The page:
Basal Cell Carcinoma Treatments

By Dr Ananya Mandal, MD

Basal cell carcinoma is highly localized and very rarely spreads, meaning that treatment can achieve a cure rate of almost a 100%. Some of the methods for treatment include surgical and nonsurgical approaches.

Surgery

Surgery is the most common approach to treating basal cell carcinoma and surgery can be divided into two types, destructive and excisional surgery.

Destructive surgery

This type of surgery attempts to destroy and kill the cancer cells.

One of the most common methods used is curettage and eletrodessication. An instrument called a curette is used to scrape off any cancer until the dermis is reached. An electrical device is then used to denature a layer of the dermis and the currette used again to remove denatured dermis until the surgeon is happy that reasonable margins have been achieved.

Curettage and cautery is best suited for low-risk lesions that are small, well defined and non-aggressive. With this therapy, the 5 year cure rates are around 97%.

Another example of destructive surgery is cryosurgery. This is used to treat both solitary and multiple lesions. This method employs the extremely cold tips of instruments to freeze and kill cancer cells. The lesion then forms a crust and falls off. Use of the curette before cryosurgery may improve the results.

Another destructive surgery technique is carbon dioxide (CO2) laser surgery. This is not a widely used form of treatment and is recommended for low-risk lesions.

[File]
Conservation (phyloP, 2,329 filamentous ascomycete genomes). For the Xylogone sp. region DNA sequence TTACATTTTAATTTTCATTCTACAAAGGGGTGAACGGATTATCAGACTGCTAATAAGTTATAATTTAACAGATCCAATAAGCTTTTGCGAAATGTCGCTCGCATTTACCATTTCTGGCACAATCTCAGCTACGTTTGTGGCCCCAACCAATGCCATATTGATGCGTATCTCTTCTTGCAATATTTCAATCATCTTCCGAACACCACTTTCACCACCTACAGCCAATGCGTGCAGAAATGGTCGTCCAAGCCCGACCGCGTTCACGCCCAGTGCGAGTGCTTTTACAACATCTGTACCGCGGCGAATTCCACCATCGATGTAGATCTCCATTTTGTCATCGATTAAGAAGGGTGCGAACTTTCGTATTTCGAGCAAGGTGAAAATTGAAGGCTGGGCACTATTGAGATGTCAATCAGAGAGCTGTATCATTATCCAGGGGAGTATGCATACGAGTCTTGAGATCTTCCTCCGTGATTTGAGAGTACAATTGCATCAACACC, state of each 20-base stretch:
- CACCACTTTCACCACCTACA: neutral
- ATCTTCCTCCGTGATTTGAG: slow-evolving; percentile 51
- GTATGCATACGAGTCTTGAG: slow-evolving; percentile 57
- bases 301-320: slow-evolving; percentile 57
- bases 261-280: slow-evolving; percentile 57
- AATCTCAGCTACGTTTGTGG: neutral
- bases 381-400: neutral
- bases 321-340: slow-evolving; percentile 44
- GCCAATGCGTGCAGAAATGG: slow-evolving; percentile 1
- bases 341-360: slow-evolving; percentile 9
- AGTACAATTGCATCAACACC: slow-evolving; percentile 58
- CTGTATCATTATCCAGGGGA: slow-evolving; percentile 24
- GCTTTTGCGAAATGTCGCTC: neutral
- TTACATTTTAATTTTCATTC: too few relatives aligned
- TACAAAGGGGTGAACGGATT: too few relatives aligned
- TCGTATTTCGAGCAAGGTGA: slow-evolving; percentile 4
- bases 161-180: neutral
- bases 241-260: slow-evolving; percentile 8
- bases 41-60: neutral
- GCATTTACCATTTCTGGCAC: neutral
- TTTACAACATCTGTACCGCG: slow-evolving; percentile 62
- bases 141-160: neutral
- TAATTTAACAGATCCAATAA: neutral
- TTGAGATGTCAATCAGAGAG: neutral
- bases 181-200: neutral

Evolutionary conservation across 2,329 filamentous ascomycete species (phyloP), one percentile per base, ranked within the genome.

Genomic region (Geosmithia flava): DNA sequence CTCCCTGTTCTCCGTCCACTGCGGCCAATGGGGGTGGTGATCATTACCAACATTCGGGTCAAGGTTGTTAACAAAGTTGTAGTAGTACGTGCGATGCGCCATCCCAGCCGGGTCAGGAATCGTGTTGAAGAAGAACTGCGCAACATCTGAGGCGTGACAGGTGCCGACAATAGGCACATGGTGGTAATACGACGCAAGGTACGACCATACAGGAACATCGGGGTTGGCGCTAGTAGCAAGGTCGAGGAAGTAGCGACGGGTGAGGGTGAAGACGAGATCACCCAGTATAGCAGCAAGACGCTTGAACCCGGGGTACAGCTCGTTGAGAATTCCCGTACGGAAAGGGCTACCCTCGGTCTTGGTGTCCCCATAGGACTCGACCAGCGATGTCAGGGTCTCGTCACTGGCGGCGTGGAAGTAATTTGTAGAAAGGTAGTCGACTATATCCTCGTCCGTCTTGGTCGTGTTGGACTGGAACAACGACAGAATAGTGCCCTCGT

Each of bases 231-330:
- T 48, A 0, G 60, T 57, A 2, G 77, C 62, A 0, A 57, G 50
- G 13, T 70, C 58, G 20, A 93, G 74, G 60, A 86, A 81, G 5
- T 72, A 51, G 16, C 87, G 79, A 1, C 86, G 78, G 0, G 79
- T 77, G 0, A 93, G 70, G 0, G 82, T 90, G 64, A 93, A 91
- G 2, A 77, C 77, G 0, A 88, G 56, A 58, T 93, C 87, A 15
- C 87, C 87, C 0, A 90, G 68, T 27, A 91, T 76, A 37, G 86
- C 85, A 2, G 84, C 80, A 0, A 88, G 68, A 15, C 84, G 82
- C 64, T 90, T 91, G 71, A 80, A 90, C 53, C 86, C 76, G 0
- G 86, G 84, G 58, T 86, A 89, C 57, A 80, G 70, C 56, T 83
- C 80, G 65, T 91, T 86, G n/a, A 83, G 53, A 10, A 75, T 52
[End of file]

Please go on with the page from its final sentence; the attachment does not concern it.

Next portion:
Excisional surgery

Excisional surgery is used for cases where the tumor is completely removed, as well as some of the surrounding healthy flesh in order to provide a safety margin. Excisional surgery is a highly effective treatment for primary lesions.

After removal, the lesion is examined under a microscope. Curettage may be combined with excision. For recurrent or previously treated lesions, the success rates are lower than for primary or untreated lesions.

Mohs' micrographic surgery is one of the most accurate surgical methods for the excision of basal cell carcinoma. The technique allows accurate microscopic control which allows healthy tissue to be preserved while cancerous tissue is removed. High cure rates are achieved with this approach, even with lesions that are particularly difficult to treat.

Non surgical therapies

There are several nonsurgical approaches to treating basal cell carcinoma.

  • Radiotherapy describes the use of high energy beams which are directed at the lesion to destroy cancerous cells.
  • Skin therapy refers to the use of medications such as fluorouracil for treating lesions. Skin therapy is useful for low-risk, superficial lesions such as those found on the legs or trunk.
  • Photodynamic therapy is a treatment approach that involves priming the lesion with medication and then using laser beams to kill the cancer cells.
  • Chemotherapy with anticancer drugs is not usually necessary in the treatment of basal cell cancer. If the cancer is recurrent, multiple, aggressive and has spread to other organs, chemotherapy may be needed.

Reviewed by Sally Robertson, BSc

Sources

  1. http://www.med.muni.cz/biomedjournal/pdf/2006/05/261_270.pdf
  2. http://www.ashfordstpeters.nhs.uk/attachments/1023_Telfer%20-%20Guidelines%20for%20the%20Management%20of%20Basal%20Cell%20Carcinoma.pdf
  3. http://www.cap.org/apps/docs/reference/myBiopsy/SkinBasalCellCarcinoma.pdf
  4. http://www.fbae.org/2009/FBAE/website/images/PDF%20files/Biomedical%20Biotechnology/Basal%20Cell%20Carcinoma.pdf
  5. http://www.skinpathology.net/pdf/basal-cell-carcinoma.pdf
  6. http://www.ncbi.nlm.nih.gov/pmc/articles/PMC1022073/pdf/westjmed00080-0077a.pdf
  7. http://www.pjo.com.pk/27/1/Ibrar%20Hussain.pdf

Further Reading

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